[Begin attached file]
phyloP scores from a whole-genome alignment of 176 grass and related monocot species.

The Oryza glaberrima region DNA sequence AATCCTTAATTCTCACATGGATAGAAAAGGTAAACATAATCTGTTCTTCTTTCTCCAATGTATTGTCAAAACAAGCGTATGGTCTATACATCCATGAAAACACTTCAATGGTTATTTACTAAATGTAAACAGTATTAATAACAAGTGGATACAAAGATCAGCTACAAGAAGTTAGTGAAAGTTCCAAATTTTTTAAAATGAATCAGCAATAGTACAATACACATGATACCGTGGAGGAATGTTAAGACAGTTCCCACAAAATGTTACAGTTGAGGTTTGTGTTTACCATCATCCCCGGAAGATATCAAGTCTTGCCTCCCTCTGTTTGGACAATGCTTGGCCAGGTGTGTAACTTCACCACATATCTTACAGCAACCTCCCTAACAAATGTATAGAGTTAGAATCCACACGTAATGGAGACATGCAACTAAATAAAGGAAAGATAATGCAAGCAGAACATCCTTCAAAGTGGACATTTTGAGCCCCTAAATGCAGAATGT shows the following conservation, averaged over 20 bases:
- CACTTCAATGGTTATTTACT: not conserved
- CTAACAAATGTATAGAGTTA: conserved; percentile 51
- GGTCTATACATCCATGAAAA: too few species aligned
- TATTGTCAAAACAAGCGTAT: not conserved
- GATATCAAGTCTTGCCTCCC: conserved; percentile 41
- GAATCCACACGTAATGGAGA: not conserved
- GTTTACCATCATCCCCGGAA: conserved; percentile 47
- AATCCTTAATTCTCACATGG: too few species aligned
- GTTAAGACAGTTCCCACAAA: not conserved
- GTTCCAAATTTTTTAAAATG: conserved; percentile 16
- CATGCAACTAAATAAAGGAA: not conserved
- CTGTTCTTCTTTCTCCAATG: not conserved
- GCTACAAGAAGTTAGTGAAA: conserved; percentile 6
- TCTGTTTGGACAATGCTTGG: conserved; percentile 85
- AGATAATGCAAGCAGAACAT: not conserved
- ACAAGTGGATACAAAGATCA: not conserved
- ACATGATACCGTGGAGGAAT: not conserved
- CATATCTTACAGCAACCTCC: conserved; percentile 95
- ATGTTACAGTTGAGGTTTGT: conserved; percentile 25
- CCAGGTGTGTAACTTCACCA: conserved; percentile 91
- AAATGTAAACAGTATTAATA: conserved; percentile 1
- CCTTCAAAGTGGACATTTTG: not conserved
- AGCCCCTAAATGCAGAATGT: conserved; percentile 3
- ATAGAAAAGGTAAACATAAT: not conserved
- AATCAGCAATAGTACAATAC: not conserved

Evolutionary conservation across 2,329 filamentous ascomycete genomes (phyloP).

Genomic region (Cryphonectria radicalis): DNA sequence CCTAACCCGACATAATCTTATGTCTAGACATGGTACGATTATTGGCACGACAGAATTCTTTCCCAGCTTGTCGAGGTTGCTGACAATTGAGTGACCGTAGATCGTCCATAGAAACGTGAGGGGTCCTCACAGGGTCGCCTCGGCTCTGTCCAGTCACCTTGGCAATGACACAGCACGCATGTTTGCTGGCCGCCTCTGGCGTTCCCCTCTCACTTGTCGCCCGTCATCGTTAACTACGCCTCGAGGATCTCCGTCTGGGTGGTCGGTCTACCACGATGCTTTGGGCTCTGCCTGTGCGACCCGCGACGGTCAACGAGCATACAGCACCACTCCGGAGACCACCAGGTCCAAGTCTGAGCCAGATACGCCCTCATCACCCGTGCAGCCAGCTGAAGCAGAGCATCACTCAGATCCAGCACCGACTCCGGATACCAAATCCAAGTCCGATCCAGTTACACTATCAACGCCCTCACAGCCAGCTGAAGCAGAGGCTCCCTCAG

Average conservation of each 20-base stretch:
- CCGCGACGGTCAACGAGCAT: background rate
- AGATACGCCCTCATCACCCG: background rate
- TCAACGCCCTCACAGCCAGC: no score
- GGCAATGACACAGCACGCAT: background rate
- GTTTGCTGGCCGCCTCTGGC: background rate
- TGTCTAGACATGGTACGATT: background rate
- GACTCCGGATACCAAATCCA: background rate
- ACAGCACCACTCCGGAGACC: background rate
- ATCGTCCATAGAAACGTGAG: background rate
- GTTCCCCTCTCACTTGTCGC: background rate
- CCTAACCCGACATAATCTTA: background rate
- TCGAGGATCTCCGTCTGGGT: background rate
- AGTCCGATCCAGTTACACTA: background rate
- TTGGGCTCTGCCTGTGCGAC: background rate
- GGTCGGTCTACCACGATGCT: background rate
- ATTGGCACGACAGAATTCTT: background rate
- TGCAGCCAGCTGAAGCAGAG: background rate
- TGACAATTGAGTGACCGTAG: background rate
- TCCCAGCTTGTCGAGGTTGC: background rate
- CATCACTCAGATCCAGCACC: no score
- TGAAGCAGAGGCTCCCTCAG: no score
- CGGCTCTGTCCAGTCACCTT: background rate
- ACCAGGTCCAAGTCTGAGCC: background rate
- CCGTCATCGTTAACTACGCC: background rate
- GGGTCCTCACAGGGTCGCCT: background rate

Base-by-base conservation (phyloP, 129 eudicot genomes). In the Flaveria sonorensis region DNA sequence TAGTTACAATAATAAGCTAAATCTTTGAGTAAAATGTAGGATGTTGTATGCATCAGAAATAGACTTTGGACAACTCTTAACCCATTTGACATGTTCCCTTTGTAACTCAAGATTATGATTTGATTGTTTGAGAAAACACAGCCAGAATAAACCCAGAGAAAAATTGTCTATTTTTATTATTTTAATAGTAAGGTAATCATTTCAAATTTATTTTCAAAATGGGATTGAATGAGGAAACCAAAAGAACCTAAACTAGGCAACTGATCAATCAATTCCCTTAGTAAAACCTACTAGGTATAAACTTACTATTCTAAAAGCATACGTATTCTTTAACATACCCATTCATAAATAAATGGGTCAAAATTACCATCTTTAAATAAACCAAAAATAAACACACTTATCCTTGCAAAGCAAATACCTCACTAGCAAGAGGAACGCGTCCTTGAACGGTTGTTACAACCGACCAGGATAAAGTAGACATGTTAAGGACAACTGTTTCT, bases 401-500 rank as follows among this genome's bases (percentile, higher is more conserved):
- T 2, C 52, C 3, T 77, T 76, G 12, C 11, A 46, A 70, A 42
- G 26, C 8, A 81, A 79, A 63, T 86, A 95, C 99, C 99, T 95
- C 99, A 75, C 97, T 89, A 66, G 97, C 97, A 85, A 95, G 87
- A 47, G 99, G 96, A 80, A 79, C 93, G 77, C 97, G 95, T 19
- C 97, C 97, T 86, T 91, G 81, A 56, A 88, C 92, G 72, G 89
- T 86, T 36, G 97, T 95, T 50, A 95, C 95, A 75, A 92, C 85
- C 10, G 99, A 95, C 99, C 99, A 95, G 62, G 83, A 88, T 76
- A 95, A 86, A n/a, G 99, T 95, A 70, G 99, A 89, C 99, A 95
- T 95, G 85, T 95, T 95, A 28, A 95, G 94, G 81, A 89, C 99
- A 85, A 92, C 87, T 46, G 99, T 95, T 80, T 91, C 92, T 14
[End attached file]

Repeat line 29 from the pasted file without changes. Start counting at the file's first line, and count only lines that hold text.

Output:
Genomic region (Cryphonectria radicalis): DNA sequence CCTAACCCGACATAATCTTATGTCTAGACATGGTACGATTATTGGCACGACAGAATTCTTTCCCAGCTTGTCGAGGTTGCTGACAATTGAGTGACCGTAGATCGTCCATAGAAACGTGAGGGGTCCTCACAGGGTCGCCTCGGCTCTGTCCAGTCACCTTGGCAATGACACAGCACGCATGTTTGCTGGCCGCCTCTGGCGTTCCCCTCTCACTTGTCGCCCGTCATCGTTAACTACGCCTCGAGGATCTCCGTCTGGGTGGTCGGTCTACCACGATGCTTTGGGCTCTGCCTGTGCGACCCGCGACGGTCAACGAGCATACAGCACCACTCCGGAGACCACCAGGTCCAAGTCTGAGCCAGATACGCCCTCATCACCCGTGCAGCCAGCTGAAGCAGAGCATCACTCAGATCCAGCACCGACTCCGGATACCAAATCCAAGTCCGATCCAGTTACACTATCAACGCCCTCACAGCCAGCTGAAGCAGAGGCTCCCTCAG